I was standing by my locker drying off from my shower. I reached into my gym bag and pulled out the clothes I had packed the night before: underwear, nice shirt, sweater, shoes, and … yoga pants. Oops!
As I’ve mentioned before on this blog, I live by routines. One of my routines is to pack my gym bag before I go to bed. But Sunday night was a late one and my husband had already fallen asleep. Not wanting to disturb him (aren’t I nice?), I packed by the dim light of a bedside lamp. So, knowing where everything is, I grabbed what I thought were my black slacks. Except they weren’t.
This has happened before. Once I pulled out two different boots from my gym bag.
It’s always the same crowd in the locker room, and there’s no arguing we’re an odd bunch. After all, we’re volunteers to be awake before dawn and sweating while the rest of the world is still comfortably asleep. The locker room is always quiet at that hour, save the white noise of the shower or a hair dryer. So after I shrieked “Are you KIDDING me?” met by “Are you okay?” “Do you need anything?” “What happened?” I took a breath, and said simply “Ladies – today’s lesson is: Don’t pack in the dark!”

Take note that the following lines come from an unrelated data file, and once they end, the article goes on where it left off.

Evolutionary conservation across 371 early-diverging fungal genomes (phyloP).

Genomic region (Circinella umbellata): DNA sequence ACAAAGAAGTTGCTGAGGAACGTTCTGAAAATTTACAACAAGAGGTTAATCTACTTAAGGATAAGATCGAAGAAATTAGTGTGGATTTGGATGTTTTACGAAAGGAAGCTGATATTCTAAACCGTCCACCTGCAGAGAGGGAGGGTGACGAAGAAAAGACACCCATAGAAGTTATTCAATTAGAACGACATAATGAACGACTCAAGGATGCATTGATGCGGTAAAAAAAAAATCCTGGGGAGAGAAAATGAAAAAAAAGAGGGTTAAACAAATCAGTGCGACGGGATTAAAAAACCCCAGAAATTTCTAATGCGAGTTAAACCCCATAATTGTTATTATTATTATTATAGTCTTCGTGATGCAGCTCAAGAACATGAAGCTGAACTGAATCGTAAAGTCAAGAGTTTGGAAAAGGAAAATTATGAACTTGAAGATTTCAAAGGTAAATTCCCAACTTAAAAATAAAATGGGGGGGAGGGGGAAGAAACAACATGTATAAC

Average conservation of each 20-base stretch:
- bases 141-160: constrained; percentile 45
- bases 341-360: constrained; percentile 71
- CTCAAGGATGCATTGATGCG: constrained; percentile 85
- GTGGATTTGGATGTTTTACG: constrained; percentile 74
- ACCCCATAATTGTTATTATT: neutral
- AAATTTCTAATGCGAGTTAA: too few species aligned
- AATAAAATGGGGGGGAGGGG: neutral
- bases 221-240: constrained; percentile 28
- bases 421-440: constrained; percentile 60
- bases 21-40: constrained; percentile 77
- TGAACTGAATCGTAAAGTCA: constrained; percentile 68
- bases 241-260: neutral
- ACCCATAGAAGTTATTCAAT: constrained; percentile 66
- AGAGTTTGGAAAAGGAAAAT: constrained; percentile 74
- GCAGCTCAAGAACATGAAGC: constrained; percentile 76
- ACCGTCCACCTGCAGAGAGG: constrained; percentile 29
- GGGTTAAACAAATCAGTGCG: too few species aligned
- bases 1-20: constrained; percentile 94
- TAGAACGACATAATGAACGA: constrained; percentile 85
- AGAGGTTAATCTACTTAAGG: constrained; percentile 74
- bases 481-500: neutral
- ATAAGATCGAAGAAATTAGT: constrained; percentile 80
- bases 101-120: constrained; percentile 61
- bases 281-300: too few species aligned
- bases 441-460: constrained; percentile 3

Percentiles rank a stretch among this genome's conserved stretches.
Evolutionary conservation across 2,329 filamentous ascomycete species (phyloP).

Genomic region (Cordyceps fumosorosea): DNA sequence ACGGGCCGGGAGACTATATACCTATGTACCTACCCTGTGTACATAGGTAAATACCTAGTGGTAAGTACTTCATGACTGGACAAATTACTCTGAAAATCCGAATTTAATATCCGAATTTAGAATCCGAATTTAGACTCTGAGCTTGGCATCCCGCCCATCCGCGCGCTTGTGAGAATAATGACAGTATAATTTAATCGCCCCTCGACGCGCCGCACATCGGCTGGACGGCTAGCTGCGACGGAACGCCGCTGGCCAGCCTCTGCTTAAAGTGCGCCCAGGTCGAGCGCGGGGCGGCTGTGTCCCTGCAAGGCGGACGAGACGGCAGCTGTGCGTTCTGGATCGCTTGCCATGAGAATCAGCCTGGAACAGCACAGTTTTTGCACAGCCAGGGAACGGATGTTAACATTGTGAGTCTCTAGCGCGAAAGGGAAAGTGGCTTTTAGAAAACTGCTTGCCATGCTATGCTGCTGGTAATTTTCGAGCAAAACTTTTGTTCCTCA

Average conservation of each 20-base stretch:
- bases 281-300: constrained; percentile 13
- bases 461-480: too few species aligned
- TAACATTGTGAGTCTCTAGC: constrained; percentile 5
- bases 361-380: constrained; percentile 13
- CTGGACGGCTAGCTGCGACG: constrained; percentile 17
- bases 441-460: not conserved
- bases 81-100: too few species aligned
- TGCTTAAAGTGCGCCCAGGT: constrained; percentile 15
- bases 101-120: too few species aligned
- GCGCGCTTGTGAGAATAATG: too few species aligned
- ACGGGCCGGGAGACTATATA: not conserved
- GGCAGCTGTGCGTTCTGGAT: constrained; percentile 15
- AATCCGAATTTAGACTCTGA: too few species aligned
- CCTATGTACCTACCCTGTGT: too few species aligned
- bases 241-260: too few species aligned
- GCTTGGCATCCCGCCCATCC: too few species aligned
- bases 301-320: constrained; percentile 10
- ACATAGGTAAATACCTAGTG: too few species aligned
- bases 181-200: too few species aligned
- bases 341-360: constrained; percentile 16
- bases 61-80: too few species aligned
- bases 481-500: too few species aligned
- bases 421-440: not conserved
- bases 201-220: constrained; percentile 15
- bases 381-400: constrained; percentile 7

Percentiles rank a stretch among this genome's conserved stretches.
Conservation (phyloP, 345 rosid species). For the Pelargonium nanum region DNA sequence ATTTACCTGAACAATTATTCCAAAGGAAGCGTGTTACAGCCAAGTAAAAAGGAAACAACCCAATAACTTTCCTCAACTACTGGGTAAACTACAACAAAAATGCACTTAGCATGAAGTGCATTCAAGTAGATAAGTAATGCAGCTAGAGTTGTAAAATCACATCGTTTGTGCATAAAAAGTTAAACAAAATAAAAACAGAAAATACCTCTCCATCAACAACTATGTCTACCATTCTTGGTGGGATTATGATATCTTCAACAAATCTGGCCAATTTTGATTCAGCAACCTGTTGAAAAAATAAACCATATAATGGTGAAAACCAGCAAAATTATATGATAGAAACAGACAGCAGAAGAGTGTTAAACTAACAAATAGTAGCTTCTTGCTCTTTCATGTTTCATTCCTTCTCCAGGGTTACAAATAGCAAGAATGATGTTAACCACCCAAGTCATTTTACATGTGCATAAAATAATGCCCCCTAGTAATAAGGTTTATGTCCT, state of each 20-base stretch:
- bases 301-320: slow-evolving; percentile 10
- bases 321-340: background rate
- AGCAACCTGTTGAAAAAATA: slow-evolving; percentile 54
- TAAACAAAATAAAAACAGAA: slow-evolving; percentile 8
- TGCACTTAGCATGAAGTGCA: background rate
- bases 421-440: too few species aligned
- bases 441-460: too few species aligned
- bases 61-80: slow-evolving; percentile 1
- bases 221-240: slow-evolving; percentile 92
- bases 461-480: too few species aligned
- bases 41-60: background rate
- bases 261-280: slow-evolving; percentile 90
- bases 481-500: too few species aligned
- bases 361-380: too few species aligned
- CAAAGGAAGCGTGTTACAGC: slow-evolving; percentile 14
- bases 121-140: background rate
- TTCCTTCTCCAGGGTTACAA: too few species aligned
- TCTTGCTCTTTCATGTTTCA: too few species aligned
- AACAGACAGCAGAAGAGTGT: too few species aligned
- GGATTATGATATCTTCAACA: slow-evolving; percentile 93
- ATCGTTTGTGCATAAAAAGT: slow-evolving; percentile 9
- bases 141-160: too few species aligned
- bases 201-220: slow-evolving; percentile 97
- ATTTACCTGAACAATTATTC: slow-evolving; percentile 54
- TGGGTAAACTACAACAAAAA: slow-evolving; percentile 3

It’s just human nature to believe that we know what we know. So as I pack my gym bag in the dark, I know my black slacks are in the bottom drawer. I know what they feel like, I remember they were on top of the stack when I put the laundry away. I just saw them there.
But I didn’t really know, did I? This entire situation reminds me of just how important it is to use all of our senses and to confirm what we think we know.
It’s a good metaphor for our professional lives as well. If I’m honest with myself I “pack in the dark” at work more than I should. When I have made a flawed choice it can often be tracked back to a lack of information. I do this by neglecting to ask “Is there anything else I need to consider?” or by failing to consult with the right people before making a decision. Or I’m rushed, and skip a step I should have taken. In short, I’m packing in the equivalent of a dark room.
In life and at work, the message I’m getting from those yoga pants and mismatched boots is slow down. Confirm what you think you know. Remember that something you hadn’t anticipated could have changed since you last checked. Like, for example, someone else doing laundry and nicely putting your clothes away.
You know what, though? The other lesson here is to let things go when you mess up. Have a laugh at yourself. Why not? After all, I’m sure there were a few snickers at the office when people saw that get-up I was wearing on Monday!